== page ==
i'm curious how you guys line up the crankhalves nowadays since i haven't done one for a while. we used to align it using barstock on both sides as it was pressed together and after proper side clearances were set, removed it to measure runout at the end of the shafts and tune it up by holding the rod and whacking the crankwheel with a brass hammer. crude but effective. how do the real mechanics of today do it?
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February 23rd, 2008, 07:12 PM   #17
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The repair manual shows a crank assembly jig. Probably an expensive tool. I think the average rider/mechanic would just install a new crank.
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February 24th, 2008, 01:51 AM   #18
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Originally Posted by Neil_E.
I thought "how long is that wonky thing going to last?" then read back to where you used the 30 x 35 inner ring. Sounds like a good solution. Did you grind a small hole through for oiling? How true did you get the crank ends running on assembly? Did you have to nudge it after it was together?

(I read skew wiff as skew off, close enough)

no small hole for oiling ,the berg crank does'nt originally have one, the oiling holes are in the crank webs and the oil is foced through these small holes by the rotation of the crank, directly onto the side of the big end bearing,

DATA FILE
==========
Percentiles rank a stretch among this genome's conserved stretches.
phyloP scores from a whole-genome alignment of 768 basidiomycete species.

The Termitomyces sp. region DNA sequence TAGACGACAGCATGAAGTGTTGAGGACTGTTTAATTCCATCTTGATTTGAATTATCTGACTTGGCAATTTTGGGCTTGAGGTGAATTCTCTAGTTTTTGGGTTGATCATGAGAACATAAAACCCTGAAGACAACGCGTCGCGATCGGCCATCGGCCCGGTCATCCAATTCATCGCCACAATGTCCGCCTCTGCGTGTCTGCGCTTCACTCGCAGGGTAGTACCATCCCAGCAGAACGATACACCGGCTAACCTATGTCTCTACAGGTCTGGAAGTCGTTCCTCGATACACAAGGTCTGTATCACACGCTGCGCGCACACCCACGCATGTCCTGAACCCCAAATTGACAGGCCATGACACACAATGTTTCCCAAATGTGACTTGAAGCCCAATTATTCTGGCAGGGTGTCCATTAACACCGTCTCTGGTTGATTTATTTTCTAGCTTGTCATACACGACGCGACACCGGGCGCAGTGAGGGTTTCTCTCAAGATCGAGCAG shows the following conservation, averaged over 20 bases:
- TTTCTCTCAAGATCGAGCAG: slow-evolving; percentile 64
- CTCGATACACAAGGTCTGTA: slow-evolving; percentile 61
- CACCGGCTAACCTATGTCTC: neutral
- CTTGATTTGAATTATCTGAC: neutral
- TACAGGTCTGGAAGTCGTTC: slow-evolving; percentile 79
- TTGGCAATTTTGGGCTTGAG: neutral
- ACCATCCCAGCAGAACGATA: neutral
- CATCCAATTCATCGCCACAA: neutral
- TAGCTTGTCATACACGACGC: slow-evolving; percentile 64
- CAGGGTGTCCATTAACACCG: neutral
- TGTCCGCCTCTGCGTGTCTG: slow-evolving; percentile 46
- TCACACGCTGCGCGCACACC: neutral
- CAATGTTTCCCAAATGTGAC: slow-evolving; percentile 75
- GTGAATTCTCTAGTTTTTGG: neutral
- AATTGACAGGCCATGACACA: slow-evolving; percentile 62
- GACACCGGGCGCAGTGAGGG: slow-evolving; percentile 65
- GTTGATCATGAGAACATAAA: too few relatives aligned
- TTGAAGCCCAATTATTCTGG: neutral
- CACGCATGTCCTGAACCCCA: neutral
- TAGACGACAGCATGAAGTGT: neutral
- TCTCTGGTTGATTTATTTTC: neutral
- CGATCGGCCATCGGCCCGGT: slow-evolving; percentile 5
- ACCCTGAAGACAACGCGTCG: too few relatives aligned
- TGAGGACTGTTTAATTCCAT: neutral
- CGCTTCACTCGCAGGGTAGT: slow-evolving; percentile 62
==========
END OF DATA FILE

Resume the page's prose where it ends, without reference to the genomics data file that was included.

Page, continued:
yes i had to nudge the crank slightly , but if you press the crank together carefully using a straight edge on the crank webs then you are normally around 3 or 4 thou out before you nudge the crank and dial it in properly.

i managed to get the crank to 1.5 thou runout, plenty close enough.

regards

scrap
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February 24th, 2008, 01:57 AM   #19
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Originally Posted by ned37
worst crank i ever did was a mid 70's ossa on a 20 ton press. i thought the crossbar base was bending. it had me worried enough that something would pop that i used a piece of plywood as a scattershield. jap cranks came apart and went together like butter. ktm (at the time they were pentons) cranks were somewhere in between.
i'm curious how you guys line up the crankhalves nowadays since i haven't done one for a while. we used to align it using barstock on both sides as it was pressed together and after proper side clearances were set, removed it to measure runout at the end of the shafts and tune it up by holding the rod and whacking the crankwheel with a brass hammer. crude but effective. how do the real mechanics of today do it?

i do it just the same as you (old school)

but i think they put new cranks between three hydraulic rollers .

regards

scrap
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February 24th, 2008, 02:04 AM   #20
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Originally Posted by Neil_E.
The repair manual shows a crank assembly jig. Probably an expensive tool. I think the average rider/mechanic would just install a new crank.

the average mechanic would replace the rod, or they are no mechanic,

a complete crank is very expensive

i am a mechanic and an average mechanic could'nt afford a new crank lol.

thats why my crank has got a ktm rod .

regards

scrap